Automotive Ethernet: A crossroads for the connected car

January 31, 2018 Brandon Lewis

The term “connected car” loosely describes any vehicle with Internet access. It implies an external network connection, and possibly the provisioning of a wireless hotspot that other nearby devices can join.

But in the age of IoT, is that really enough to consider a car “connected”? We now expect all of our other connected devices to be more than mere access points. We expect all of our other connected devices to do something with connectivity.

This is part of the reason Teslas are so compelling. And the Tesla Model S, for example, has an internal Ethernet network.

The expansion of automotive Ethernet

Ethernet first made an appearance in consumer vehicles back in 2008 when BMW introduced it as a diagnostics interface for reprogramming calibration software on engine control modules. Whereas reflashing these modules had previously taken 10 hours over the CAN bus, only 20 minutes was required to upload the same package using 1 GbE technology. The time savings alone covered the cost of integrating the bus into vehicles, and since then Ethernet has invaded other automotive subsystems such as backup cameras and infotainment[1]. For instance, the Model S is equipped with a 100 Mbps full duplex Ethernet network that connects the center console, dashboard and navigation screen, and another unknown device[2].

In fact, Ethernet has been so successful in automotive applications that it has brought the industry to a crossroads. With the advent of deterministic Ethernet standards developed by the IEEE’s 802.1 Time-Sensitive Networking (TSN) task group, the technology can now be implemented in automotive control applications where buses such as CAN, LIN, and FlexRay have traditionally dominated. This evolution also coincides with the need for higher bandwidth data links in automotive vision and active safety applications, which seem to incorporate more high-performance sensors every year.

Today, suppliers like Molex are brining multi-gigabit automotive Ethernet solutions to market that address these use cases. At CES 2018, the company showcased a fully functional in-vehicle network based on a 10 Gbps Ethernet gateway, which also supported CAN, LIN, FlexRay, and other common automotive buses (Figure 1). The customizable gateway leveraged an Aquantia chip for the Ethernet MAC and PHY, while an Ethernet Audio Video Bridging (AVB)/TSN protocol stack from middleware vendor Excelfore guided data across the network.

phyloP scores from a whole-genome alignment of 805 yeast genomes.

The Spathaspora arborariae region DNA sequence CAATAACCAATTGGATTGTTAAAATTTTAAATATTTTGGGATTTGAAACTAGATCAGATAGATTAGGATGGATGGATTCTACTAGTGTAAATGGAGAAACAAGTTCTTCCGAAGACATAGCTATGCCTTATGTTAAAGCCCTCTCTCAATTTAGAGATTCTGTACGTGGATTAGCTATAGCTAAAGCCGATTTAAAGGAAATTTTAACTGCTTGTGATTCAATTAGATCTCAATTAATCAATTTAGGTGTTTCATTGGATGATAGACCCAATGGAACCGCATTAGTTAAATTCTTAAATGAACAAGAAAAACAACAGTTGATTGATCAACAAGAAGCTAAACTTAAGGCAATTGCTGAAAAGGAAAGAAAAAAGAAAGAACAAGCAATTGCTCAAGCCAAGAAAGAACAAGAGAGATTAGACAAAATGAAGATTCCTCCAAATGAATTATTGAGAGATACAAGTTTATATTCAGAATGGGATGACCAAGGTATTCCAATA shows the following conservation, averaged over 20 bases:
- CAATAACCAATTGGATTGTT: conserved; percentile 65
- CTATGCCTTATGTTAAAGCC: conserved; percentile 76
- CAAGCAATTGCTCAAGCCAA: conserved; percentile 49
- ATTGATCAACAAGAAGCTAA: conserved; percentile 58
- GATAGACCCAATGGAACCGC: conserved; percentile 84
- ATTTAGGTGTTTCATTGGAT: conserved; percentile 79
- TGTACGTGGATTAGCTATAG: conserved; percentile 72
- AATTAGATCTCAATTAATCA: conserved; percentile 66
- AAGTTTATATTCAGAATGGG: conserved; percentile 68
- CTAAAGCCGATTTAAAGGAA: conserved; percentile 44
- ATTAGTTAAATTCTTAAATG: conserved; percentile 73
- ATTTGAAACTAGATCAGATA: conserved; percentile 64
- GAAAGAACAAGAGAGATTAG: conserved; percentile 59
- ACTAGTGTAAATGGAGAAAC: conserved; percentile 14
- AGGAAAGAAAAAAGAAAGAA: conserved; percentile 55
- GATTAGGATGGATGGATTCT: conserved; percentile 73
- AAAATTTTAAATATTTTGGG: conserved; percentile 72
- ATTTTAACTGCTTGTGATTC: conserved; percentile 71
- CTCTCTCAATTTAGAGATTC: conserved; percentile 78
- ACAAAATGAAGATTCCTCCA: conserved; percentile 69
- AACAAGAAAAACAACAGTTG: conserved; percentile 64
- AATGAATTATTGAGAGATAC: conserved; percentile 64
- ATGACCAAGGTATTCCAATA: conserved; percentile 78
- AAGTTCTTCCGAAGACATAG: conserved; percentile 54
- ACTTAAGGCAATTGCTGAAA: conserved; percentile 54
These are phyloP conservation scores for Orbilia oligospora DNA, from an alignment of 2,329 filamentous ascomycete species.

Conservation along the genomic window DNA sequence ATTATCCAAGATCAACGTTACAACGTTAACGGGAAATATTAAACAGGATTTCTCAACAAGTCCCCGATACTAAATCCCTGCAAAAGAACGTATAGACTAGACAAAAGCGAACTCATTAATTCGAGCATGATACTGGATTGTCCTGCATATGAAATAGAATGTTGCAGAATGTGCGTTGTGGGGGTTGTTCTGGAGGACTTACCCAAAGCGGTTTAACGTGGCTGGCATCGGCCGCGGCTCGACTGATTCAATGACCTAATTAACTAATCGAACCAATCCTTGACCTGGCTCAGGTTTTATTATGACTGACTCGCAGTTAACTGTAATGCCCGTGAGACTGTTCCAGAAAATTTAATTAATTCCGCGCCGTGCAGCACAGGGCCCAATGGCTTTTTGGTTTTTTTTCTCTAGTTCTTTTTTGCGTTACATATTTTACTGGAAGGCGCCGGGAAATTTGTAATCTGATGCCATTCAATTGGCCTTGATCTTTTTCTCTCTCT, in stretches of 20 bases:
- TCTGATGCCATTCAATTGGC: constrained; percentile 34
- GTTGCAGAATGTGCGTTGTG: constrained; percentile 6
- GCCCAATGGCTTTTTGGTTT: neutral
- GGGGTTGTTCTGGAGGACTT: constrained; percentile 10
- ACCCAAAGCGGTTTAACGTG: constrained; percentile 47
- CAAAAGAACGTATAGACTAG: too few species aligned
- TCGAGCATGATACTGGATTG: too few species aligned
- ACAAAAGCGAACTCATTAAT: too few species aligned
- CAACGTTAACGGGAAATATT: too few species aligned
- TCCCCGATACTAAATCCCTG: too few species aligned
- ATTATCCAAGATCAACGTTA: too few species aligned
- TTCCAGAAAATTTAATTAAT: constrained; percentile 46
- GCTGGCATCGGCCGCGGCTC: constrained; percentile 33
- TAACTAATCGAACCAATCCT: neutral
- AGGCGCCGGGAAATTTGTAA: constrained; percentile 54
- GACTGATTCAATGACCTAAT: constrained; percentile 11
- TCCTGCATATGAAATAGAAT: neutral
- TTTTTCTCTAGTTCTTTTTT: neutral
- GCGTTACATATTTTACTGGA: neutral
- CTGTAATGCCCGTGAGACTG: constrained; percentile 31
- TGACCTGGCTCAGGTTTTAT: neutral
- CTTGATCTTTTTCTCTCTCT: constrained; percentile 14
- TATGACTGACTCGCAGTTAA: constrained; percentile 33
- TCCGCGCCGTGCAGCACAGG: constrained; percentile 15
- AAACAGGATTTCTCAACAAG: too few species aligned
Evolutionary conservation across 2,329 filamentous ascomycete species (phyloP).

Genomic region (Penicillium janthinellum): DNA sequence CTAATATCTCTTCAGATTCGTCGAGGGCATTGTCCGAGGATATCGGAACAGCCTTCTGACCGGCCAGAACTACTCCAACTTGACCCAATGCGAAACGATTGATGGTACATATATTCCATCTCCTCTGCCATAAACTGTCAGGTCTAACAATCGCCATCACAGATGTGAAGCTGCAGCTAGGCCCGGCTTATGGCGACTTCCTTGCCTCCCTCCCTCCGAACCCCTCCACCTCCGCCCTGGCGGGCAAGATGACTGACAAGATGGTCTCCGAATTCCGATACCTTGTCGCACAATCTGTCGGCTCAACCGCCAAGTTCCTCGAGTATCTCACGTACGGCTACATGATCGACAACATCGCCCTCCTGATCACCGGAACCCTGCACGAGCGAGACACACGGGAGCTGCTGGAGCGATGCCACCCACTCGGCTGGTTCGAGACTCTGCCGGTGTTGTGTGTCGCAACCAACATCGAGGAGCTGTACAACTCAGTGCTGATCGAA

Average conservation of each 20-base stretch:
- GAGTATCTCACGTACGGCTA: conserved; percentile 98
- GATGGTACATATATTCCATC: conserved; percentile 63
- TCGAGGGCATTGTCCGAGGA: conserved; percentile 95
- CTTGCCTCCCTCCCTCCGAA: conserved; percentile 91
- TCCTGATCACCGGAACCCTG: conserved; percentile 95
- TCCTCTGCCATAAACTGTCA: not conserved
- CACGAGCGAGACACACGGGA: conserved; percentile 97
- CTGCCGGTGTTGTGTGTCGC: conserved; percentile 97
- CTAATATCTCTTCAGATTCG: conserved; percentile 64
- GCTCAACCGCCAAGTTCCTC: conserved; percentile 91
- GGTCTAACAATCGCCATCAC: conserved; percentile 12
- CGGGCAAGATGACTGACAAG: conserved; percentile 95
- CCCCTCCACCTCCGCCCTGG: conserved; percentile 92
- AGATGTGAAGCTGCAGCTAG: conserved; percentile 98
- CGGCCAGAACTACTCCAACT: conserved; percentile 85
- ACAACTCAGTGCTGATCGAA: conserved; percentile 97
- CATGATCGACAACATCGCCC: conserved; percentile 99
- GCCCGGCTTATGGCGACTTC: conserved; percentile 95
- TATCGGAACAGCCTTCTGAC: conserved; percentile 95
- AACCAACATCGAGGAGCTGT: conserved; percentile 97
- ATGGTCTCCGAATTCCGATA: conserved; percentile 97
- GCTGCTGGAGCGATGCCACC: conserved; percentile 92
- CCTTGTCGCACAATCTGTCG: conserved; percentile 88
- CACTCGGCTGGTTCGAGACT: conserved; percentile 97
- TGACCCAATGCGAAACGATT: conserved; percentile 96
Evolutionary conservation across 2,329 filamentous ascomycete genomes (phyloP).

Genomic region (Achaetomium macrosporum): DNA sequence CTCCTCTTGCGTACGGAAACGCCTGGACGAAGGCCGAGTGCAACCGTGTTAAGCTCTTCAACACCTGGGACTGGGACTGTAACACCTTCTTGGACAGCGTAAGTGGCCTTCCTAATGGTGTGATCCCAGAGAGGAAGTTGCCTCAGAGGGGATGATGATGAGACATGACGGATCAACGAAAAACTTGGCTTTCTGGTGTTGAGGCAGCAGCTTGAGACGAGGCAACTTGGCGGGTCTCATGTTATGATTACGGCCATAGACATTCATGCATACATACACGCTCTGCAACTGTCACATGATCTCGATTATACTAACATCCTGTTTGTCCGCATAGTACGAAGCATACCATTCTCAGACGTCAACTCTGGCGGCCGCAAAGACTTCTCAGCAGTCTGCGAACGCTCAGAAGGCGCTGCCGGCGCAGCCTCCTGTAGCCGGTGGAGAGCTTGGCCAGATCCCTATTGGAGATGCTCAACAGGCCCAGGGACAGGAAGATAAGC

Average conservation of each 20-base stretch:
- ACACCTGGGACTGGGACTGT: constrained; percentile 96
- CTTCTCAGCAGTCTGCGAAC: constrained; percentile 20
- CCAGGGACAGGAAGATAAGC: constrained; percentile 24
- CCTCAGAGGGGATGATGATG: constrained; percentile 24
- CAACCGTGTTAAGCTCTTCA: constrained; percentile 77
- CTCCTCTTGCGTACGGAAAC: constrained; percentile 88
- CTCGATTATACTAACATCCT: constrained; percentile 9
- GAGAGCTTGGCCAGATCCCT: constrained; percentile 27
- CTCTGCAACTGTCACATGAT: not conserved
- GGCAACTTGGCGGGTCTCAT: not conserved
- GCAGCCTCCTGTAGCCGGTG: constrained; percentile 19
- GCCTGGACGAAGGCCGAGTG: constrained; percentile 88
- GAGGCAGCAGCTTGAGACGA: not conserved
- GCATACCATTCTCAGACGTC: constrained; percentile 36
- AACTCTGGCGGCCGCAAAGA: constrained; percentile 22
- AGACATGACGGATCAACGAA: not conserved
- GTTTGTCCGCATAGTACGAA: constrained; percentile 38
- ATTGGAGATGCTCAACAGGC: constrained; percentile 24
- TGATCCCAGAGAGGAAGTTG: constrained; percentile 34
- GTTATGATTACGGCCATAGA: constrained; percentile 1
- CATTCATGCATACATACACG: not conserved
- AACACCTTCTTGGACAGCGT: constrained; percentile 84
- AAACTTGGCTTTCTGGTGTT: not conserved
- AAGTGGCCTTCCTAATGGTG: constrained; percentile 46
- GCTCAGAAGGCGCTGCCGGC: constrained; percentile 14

Figure 1. At CES 2018, Molex demonstrated a fully functional 10 Gbps automotive Ethernet network. Their custom gateway also supports CAN, LIN, FlexRay, MOST, and other automotive protocols.

Beyond just higher bandwidth, a key advantage of Ethernet in the connected car is TCP/IP. Because automotive Ethernet supports TCP/IP, in-vehicle communications over an Ethernet backbone roughly resemble the external communications between a vehicle and the cloud. As a result, automakers can use a common networking technology across their connected car infrastructure, which both reduces design complexity and enables more seamless over-the-air (OTA) software updates to vehicles deployed in the field. This was on display in the Molex demonstration through a feature called Diagnostics-over-IP (DoIP), which discovered all of the vehicle’s IP-enabled devices, established a route to each, and provided a method for reflashing their software (Figure 2).

Figure 2. The Molex Ethernet network and Excelfore TSN stack enable remote vehicle diagnostics over IP.

Vehicle communications crossroads

As stated previously, however, the automotive industry is at a crossroads. In a market that has historically been defined by long technology lifecycles, automotive Ethernet is in its very early days. Before OEMs and Tier 1s commit to large-scale migrations away from legacy buses, Ethernet must prove itself in terms of cost, reliability, security, and a host of other design factors.

Still, the bar for connected vehicles has already been set by the likes of Tesla and others, and automotive Ethernet appears to be the best path forward. At CES I asked the head of connected cars for a major auto manufacturer whether their new concept vehicle had an Ethernet backbone. He paused for a few seconds before saying, “It will.”


References:

1. "Successful connection on the Model S internal Ethernet network." Tesla Motors Club. Accessed January 30, 2018. https://teslamotorsclub.com/tmc/threads/successful-connection-on-the-model-s-internal-ethernet-network.28185/.

2. "The case for ethernet in automotive communications." ACM SIGBED Review. Accessed January 30, 2018. https://dl.acm.org/citation.cfm?id=2095257

About the Author

Brandon Lewis

Brandon Lewis, Editor-in-Chief of Embedded Computing Design, is responsible for guiding the property's content strategy, editorial direction, and engineering community engagement, which includes IoT Design, Automotive Embedded Systems, the Power Page, Industrial AI & Machine Learning, and other publications. As an experienced technical journalist, editor, and reporter with an aptitude for identifying key technologies, products, and market trends in the embedded technology sector, he enjoys covering topics that range from development kits and tools to cyber security and technology business models. Brandon received a BA in English Literature from Arizona State University, where he graduated cum laude. He can be reached by email at brandon.lewis@opensysmedia.com.

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